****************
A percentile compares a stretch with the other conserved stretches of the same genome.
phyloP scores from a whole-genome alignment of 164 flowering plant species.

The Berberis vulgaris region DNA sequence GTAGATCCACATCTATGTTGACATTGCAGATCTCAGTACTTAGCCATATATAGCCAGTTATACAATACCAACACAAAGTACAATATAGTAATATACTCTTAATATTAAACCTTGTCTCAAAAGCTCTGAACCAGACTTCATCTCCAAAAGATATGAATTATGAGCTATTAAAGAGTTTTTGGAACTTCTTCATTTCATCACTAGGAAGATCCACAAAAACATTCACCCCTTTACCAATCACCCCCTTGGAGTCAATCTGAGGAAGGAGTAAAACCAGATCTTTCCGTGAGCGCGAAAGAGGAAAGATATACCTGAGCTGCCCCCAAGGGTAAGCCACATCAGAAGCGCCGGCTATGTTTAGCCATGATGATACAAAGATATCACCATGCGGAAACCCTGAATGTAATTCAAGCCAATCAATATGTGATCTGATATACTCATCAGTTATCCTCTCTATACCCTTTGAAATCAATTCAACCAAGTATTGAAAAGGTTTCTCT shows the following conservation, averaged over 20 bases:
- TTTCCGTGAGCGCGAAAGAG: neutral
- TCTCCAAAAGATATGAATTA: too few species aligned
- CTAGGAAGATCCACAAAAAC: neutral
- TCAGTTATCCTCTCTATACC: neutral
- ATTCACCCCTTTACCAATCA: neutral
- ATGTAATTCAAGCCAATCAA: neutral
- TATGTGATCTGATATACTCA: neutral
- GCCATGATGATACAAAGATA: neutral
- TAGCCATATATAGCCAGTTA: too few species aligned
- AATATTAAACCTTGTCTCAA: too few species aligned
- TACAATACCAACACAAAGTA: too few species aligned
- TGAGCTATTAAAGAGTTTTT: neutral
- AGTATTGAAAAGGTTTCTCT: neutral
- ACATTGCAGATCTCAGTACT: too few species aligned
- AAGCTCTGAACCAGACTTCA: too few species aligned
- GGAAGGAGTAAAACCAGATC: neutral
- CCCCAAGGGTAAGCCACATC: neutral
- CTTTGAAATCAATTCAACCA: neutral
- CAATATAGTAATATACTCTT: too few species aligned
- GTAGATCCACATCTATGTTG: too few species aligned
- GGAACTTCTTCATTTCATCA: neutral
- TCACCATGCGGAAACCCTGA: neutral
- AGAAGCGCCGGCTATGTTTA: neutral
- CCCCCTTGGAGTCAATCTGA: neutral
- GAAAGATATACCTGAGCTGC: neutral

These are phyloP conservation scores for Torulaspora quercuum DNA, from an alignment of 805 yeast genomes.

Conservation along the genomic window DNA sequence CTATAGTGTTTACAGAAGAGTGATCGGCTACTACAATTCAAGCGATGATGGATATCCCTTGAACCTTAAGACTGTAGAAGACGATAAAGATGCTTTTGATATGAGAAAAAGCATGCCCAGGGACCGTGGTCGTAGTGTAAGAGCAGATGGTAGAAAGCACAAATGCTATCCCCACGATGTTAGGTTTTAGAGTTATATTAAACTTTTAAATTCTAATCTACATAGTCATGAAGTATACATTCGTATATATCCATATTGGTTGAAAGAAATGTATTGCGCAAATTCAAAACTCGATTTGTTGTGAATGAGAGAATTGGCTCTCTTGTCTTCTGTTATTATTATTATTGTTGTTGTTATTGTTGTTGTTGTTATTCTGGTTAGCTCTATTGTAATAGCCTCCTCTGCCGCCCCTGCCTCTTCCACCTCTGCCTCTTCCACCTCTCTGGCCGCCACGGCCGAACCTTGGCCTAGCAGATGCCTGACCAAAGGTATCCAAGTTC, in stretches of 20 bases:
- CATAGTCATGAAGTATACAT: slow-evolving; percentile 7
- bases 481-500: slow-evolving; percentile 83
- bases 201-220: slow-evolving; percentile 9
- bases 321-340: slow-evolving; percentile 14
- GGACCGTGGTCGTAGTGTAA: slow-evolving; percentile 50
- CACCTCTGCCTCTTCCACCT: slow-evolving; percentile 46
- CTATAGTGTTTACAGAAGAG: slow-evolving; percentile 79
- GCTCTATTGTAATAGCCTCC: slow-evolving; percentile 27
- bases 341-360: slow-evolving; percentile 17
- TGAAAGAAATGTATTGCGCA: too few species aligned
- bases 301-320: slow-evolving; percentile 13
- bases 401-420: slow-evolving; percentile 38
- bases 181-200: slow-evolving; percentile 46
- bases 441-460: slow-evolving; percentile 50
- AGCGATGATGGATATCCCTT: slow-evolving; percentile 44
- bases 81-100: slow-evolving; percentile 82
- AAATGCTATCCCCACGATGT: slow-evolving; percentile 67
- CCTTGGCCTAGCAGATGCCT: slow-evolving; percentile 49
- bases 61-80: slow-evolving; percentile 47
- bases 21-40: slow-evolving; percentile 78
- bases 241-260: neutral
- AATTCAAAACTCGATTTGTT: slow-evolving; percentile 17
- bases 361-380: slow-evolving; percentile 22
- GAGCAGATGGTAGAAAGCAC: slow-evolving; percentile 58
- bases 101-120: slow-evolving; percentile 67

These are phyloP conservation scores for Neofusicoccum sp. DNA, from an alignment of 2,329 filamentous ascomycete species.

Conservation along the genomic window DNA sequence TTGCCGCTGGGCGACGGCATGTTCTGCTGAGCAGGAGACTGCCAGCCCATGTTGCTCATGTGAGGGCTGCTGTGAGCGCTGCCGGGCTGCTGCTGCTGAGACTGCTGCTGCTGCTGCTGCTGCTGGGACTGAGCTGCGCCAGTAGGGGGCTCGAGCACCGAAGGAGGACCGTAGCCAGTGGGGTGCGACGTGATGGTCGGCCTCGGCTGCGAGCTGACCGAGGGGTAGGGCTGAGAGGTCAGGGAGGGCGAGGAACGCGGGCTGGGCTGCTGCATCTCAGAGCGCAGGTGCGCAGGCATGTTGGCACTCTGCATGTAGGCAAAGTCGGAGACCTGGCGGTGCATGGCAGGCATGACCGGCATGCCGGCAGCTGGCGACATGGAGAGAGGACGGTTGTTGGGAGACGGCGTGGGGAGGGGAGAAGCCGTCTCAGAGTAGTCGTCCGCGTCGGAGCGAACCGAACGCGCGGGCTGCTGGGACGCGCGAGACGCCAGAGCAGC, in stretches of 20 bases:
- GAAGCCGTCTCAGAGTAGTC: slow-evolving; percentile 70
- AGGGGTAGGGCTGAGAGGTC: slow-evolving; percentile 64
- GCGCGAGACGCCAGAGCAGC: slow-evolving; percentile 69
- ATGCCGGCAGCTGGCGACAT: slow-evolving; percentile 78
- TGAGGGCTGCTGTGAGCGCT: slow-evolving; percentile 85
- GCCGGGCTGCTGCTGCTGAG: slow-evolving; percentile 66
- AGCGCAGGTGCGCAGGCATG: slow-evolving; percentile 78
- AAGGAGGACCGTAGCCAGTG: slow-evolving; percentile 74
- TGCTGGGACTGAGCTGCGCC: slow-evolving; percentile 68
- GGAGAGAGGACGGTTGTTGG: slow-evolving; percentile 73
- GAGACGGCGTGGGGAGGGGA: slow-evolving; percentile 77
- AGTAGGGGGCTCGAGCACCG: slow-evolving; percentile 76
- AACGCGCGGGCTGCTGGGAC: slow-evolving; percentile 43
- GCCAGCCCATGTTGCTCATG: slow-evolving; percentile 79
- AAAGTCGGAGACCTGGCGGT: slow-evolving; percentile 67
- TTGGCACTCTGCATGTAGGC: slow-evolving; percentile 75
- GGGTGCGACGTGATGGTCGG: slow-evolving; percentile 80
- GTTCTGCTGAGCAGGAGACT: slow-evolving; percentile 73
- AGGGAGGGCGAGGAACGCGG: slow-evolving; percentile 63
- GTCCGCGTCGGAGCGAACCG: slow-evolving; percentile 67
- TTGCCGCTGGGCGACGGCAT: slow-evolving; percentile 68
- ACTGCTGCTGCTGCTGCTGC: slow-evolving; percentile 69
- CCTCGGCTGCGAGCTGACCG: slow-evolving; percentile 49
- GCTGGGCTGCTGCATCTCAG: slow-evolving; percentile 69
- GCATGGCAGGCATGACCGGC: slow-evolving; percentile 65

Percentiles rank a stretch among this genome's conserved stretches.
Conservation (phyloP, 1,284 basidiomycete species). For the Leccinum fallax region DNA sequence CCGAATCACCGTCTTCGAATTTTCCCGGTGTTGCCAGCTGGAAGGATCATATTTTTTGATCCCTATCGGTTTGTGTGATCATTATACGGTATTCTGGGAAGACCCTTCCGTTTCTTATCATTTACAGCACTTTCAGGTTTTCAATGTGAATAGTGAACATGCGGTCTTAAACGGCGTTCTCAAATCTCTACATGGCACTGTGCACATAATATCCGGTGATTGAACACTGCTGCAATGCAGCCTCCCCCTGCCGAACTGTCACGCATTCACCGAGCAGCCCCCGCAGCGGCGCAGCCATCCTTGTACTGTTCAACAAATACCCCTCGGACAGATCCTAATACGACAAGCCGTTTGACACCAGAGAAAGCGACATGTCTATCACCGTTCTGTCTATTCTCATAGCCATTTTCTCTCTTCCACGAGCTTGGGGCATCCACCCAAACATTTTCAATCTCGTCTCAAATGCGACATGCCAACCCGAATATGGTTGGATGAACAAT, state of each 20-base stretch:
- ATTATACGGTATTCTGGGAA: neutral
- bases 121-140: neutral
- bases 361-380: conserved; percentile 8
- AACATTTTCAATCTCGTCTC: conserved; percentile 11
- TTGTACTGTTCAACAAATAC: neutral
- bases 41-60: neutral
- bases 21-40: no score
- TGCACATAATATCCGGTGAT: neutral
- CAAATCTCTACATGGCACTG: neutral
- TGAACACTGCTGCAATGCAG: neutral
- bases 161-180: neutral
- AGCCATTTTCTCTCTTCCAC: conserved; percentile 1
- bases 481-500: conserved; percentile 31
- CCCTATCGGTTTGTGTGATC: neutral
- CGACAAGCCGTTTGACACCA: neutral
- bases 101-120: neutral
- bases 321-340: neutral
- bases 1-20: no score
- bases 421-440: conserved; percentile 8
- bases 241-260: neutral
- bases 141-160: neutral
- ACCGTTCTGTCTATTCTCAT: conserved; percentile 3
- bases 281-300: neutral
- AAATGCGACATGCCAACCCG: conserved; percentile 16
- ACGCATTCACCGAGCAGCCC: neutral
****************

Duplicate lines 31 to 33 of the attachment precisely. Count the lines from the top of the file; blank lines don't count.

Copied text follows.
- CATAGTCATGAAGTATACAT: slow-evolving; percentile 7
- bases 481-500: slow-evolving; percentile 83
- bases 201-220: slow-evolving; percentile 9